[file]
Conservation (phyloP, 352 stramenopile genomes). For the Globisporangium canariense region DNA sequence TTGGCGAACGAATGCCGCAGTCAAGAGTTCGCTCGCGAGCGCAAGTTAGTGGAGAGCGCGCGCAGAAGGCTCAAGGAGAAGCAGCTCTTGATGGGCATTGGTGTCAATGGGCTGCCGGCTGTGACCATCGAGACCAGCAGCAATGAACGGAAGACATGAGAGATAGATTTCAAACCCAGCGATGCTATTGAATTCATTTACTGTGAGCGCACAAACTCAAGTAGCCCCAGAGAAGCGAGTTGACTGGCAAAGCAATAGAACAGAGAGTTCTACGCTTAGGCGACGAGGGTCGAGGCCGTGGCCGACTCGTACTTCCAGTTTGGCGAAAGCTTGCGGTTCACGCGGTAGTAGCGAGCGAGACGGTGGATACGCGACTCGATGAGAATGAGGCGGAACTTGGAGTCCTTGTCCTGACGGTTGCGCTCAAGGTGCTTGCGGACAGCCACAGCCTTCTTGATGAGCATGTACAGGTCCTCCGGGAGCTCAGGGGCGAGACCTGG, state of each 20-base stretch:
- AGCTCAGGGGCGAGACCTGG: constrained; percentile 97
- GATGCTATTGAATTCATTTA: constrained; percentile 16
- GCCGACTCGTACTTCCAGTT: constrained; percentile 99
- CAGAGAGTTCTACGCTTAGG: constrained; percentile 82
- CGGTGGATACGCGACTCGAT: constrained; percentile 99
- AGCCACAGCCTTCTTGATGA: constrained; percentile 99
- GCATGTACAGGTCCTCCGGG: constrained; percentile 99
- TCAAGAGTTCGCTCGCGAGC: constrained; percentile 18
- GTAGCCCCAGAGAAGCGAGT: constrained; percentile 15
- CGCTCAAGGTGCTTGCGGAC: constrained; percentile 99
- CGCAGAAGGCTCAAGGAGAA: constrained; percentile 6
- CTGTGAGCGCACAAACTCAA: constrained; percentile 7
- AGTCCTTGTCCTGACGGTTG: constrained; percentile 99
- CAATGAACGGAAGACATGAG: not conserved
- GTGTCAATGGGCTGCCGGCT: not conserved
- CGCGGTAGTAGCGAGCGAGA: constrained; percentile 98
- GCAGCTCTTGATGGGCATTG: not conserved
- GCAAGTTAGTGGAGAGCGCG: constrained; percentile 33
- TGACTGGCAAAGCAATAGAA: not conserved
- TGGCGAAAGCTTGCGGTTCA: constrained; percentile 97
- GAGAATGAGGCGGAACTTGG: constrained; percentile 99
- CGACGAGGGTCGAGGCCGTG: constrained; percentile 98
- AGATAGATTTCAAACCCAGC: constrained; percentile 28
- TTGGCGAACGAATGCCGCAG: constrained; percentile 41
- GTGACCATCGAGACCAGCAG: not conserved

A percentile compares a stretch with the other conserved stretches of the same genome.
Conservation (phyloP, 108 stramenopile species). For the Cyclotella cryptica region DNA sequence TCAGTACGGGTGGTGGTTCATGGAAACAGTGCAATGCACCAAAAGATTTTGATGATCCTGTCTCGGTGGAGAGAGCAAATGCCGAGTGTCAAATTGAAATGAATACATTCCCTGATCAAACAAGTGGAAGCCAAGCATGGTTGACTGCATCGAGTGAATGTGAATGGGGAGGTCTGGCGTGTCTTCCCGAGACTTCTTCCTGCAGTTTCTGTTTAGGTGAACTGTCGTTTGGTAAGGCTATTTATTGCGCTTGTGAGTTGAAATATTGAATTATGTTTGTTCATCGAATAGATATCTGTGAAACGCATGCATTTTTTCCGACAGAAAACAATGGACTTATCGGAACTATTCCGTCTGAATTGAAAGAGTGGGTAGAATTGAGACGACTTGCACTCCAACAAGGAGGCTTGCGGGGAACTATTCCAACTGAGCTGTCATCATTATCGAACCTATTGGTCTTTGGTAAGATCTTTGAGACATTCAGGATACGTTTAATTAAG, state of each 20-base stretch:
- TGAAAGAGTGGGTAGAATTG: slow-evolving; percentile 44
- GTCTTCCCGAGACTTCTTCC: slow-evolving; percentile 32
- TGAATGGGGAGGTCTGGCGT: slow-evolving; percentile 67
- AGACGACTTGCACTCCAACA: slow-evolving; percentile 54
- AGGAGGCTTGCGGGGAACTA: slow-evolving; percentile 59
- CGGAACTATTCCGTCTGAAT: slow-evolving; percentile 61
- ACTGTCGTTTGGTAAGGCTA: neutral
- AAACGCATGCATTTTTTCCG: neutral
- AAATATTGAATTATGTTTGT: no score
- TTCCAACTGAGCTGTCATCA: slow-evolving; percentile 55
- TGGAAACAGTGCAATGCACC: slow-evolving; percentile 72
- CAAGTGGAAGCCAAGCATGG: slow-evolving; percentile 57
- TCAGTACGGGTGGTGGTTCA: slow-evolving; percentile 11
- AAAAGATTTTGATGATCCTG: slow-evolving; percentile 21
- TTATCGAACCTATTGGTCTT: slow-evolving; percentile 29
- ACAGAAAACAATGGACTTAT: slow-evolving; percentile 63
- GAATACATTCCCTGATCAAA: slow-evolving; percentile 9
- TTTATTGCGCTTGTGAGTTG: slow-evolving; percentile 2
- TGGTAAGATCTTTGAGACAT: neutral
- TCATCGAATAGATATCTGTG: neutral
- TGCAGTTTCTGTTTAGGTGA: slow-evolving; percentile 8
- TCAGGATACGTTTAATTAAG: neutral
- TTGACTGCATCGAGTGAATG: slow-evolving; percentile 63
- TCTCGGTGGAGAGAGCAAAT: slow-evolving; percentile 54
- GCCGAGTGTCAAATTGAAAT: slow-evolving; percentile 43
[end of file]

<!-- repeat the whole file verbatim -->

Conservation (phyloP, 352 stramenopile genomes). For the Globisporangium canariense region DNA sequence TTGGCGAACGAATGCCGCAGTCAAGAGTTCGCTCGCGAGCGCAAGTTAGTGGAGAGCGCGCGCAGAAGGCTCAAGGAGAAGCAGCTCTTGATGGGCATTGGTGTCAATGGGCTGCCGGCTGTGACCATCGAGACCAGCAGCAATGAACGGAAGACATGAGAGATAGATTTCAAACCCAGCGATGCTATTGAATTCATTTACTGTGAGCGCACAAACTCAAGTAGCCCCAGAGAAGCGAGTTGACTGGCAAAGCAATAGAACAGAGAGTTCTACGCTTAGGCGACGAGGGTCGAGGCCGTGGCCGACTCGTACTTCCAGTTTGGCGAAAGCTTGCGGTTCACGCGGTAGTAGCGAGCGAGACGGTGGATACGCGACTCGATGAGAATGAGGCGGAACTTGGAGTCCTTGTCCTGACGGTTGCGCTCAAGGTGCTTGCGGACAGCCACAGCCTTCTTGATGAGCATGTACAGGTCCTCCGGGAGCTCAGGGGCGAGACCTGG, state of each 20-base stretch:
- AGCTCAGGGGCGAGACCTGG: constrained; percentile 97
- GATGCTATTGAATTCATTTA: constrained; percentile 16
- GCCGACTCGTACTTCCAGTT: constrained; percentile 99
- CAGAGAGTTCTACGCTTAGG: constrained; percentile 82
- CGGTGGATACGCGACTCGAT: constrained; percentile 99
- AGCCACAGCCTTCTTGATGA: constrained; percentile 99
- GCATGTACAGGTCCTCCGGG: constrained; percentile 99
- TCAAGAGTTCGCTCGCGAGC: constrained; percentile 18
- GTAGCCCCAGAGAAGCGAGT: constrained; percentile 15
- CGCTCAAGGTGCTTGCGGAC: constrained; percentile 99
- CGCAGAAGGCTCAAGGAGAA: constrained; percentile 6
- CTGTGAGCGCACAAACTCAA: constrained; percentile 7
- AGTCCTTGTCCTGACGGTTG: constrained; percentile 99
- CAATGAACGGAAGACATGAG: not conserved
- GTGTCAATGGGCTGCCGGCT: not conserved
- CGCGGTAGTAGCGAGCGAGA: constrained; percentile 98
- GCAGCTCTTGATGGGCATTG: not conserved
- GCAAGTTAGTGGAGAGCGCG: constrained; percentile 33
- TGACTGGCAAAGCAATAGAA: not conserved
- TGGCGAAAGCTTGCGGTTCA: constrained; percentile 97
- GAGAATGAGGCGGAACTTGG: constrained; percentile 99
- CGACGAGGGTCGAGGCCGTG: constrained; percentile 98
- AGATAGATTTCAAACCCAGC: constrained; percentile 28
- TTGGCGAACGAATGCCGCAG: constrained; percentile 41
- GTGACCATCGAGACCAGCAG: not conserved

A percentile compares a stretch with the other conserved stretches of the same genome.
Conservation (phyloP, 108 stramenopile species). For the Cyclotella cryptica region DNA sequence TCAGTACGGGTGGTGGTTCATGGAAACAGTGCAATGCACCAAAAGATTTTGATGATCCTGTCTCGGTGGAGAGAGCAAATGCCGAGTGTCAAATTGAAATGAATACATTCCCTGATCAAACAAGTGGAAGCCAAGCATGGTTGACTGCATCGAGTGAATGTGAATGGGGAGGTCTGGCGTGTCTTCCCGAGACTTCTTCCTGCAGTTTCTGTTTAGGTGAACTGTCGTTTGGTAAGGCTATTTATTGCGCTTGTGAGTTGAAATATTGAATTATGTTTGTTCATCGAATAGATATCTGTGAAACGCATGCATTTTTTCCGACAGAAAACAATGGACTTATCGGAACTATTCCGTCTGAATTGAAAGAGTGGGTAGAATTGAGACGACTTGCACTCCAACAAGGAGGCTTGCGGGGAACTATTCCAACTGAGCTGTCATCATTATCGAACCTATTGGTCTTTGGTAAGATCTTTGAGACATTCAGGATACGTTTAATTAAG, state of each 20-base stretch:
- TGAAAGAGTGGGTAGAATTG: slow-evolving; percentile 44
- GTCTTCCCGAGACTTCTTCC: slow-evolving; percentile 32
- TGAATGGGGAGGTCTGGCGT: slow-evolving; percentile 67
- AGACGACTTGCACTCCAACA: slow-evolving; percentile 54
- AGGAGGCTTGCGGGGAACTA: slow-evolving; percentile 59
- CGGAACTATTCCGTCTGAAT: slow-evolving; percentile 61
- ACTGTCGTTTGGTAAGGCTA: neutral
- AAACGCATGCATTTTTTCCG: neutral
- AAATATTGAATTATGTTTGT: no score
- TTCCAACTGAGCTGTCATCA: slow-evolving; percentile 55
- TGGAAACAGTGCAATGCACC: slow-evolving; percentile 72
- CAAGTGGAAGCCAAGCATGG: slow-evolving; percentile 57
- TCAGTACGGGTGGTGGTTCA: slow-evolving; percentile 11
- AAAAGATTTTGATGATCCTG: slow-evolving; percentile 21
- TTATCGAACCTATTGGTCTT: slow-evolving; percentile 29
- ACAGAAAACAATGGACTTAT: slow-evolving; percentile 63
- GAATACATTCCCTGATCAAA: slow-evolving; percentile 9
- TTTATTGCGCTTGTGAGTTG: slow-evolving; percentile 2
- TGGTAAGATCTTTGAGACAT: neutral
- TCATCGAATAGATATCTGTG: neutral
- TGCAGTTTCTGTTTAGGTGA: slow-evolving; percentile 8
- TCAGGATACGTTTAATTAAG: neutral
- TTGACTGCATCGAGTGAATG: slow-evolving; percentile 63
- TCTCGGTGGAGAGAGCAAAT: slow-evolving; percentile 54
- GCCGAGTGTCAAATTGAAAT: slow-evolving; percentile 43